Under a cloudless Monday morning sky, El Paso Water officials as well as representatives of the El Paso Fire Deparment gathered to talk about floodwaters, safety and new equipment meant to keep the city safe during the monsoon downpours.
With the recently completed $25 million pump station and pipeline located near Texas Avenue and Magnolia Street as a backdrop, El Paso Water officials said the completion of the pump station represents the largest single investment that it has made thus far to alleviate flooding along the interstate during the monsoon season.
The new station will enable stormwater flowing from the central mountain ranges to be captured and transferred down to the river; however officials were quick to remind residents of the dangers of flooding.
“It’s important to get the word out,” said El Paso Water Vice President Alan Shubert, “I can’t stress enough that vigilance is never ending in terms of flooding. No matter what we build as engineers, there’s going to be flooding and it’s going to be dangerous.”
“Moving water can cause a hazard, and if there are barricades in the roadway, they are there for a reason,” said El Paso Fire Department Water Rescue Captain Kristian Menendez. “Be very careful with the water. No matter what level it is, if it’s moving it can be dangerous—whether its two-inches or 12-inches, it provides a hazard.”
Menendez said that six-inches of moving water can knock a person off their feet. It only takes 12-inches of moving water to stall or move a vehicle.
From 2005 to 2014, there was an annual average of 3,536 fatal, unintentional drownings in the United States. With the annual summer rains, El Paso is too often faced with fatal and near-drowning incidents across the county. Since 2013, El Paso fire officials have responded to more than 30 drowning and near-drowning incidents.
Fire department spokesman Carlos Briano said that six drownings occurred in 2016—four of them were at canals.
A recent drowning involved a 15-year old who attempted to save his 12-year-old friend who had fallen into a canal at Fabens on July 1.
“Unfortunately, every year the El Paso Fire Department has to respond to water rescues and recoveries in flooded streets, arroyos, and canals,” Briano said. “These are not safe places. The public needs to remember that it only takes a few inches of water to overpower a person or vehicle.”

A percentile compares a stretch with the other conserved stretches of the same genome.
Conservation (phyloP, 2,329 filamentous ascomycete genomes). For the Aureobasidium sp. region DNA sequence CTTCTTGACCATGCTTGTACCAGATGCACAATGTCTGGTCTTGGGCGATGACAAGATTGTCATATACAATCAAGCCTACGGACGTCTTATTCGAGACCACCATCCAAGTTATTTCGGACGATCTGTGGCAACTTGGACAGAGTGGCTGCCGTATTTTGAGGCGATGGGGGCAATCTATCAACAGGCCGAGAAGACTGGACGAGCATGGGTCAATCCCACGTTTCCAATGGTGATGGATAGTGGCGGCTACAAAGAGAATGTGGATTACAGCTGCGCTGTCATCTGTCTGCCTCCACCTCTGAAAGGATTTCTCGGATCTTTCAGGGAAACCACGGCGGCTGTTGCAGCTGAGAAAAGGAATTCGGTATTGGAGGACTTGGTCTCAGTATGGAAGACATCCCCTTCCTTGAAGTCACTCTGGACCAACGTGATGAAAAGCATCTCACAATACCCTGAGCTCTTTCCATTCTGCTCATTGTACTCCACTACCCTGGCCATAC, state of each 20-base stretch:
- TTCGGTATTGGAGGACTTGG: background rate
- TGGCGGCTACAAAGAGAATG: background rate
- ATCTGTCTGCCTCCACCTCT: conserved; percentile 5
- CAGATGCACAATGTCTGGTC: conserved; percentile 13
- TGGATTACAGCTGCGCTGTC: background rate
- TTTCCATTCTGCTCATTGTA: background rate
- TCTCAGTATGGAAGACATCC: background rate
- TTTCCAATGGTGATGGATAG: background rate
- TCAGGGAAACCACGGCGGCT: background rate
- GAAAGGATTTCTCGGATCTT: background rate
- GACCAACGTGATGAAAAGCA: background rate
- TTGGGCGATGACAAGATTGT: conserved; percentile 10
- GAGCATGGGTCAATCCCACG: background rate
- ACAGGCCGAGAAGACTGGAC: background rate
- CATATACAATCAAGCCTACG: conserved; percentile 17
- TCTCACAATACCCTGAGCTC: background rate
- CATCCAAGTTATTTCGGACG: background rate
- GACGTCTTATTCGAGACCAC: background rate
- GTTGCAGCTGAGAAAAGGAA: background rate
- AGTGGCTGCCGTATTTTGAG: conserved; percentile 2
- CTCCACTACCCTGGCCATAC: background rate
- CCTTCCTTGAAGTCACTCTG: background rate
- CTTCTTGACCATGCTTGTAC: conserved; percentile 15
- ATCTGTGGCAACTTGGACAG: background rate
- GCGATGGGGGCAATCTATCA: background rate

Santa Teresa National Weather Service meteorologist David Hefner said it only takes six inches of water to disrupt a vehicle. He said weather officials recommend that people and motorists avoid running water altogether.
“You generally want to stay away from any running water. It causes two problems— the physical force behind it is often times is too overwhelming for pedestrians and motor vehicles,” Hefner said. “Running water can also cause damage to the roadway or walkway. What looks like shallow water might be deeper due to erosion”
Because of the dangers surrounding floods, El Paso Water has launched the “Turn Around, Don’t Drown” campaign that consists of billboards, radio public service announcements and social media outreach through September. The campaign highlights these messages to keep El Paso residents safe during the monsoon season.
Flash Floods Can Kill in a Flash
- Don’t drive on a flooded street. A few inches of rain can stall a car, and rapidly rising floodwater can sweep it away. Slow-moving water can become raging torrents. Even shallow water can be powerful.
- Avoid streets where curbs are nearly submerged and barely visible.
- Don’t drive around barricades; they’re there to protect you.
- Don’t walk through a flooded area. Just six inches of water can knock you down.
- Do not allow children to play in or around arroyos, drains, irrigation ditches, stormwater pipes or canals! An upstream storm can send a wall of water crashing through arroyos, channels and canals, even if local conditions are sunny and dry. Fast-moving water from a brief storm can fill a drain, ditch or ponding area within seconds.
- Be cautious at night when it’s difficult to see flooded areas.
- Be prepared – Stay tuned for radio weather updates on the latest statements, watches and warnings concerning heavy rain and flash flooding in our area.
- Never attempt a rescue; you may become the next victim.
Storm Drains Can Be Deadly
- Stay away from stormwater facilities: People can become trapped, injured or even drown in stormwater facilities, and calls for help might not be heard. Storm drains can contain broken glass, dangerous chemicals, snakes, rats or other animals. Stormwater pipes can be wet and slippery. They can contain steep inclines, deep pits and grates.
The Magnolia Pump Station is one of the largest improvements to the Central Stormwater System. The other additions include the Gateway West Pond, which was completed in May, and the Gateway East Pond scheduled for completion this fall. The pump station and two ponds are located in Central El Paso along Interstate 10.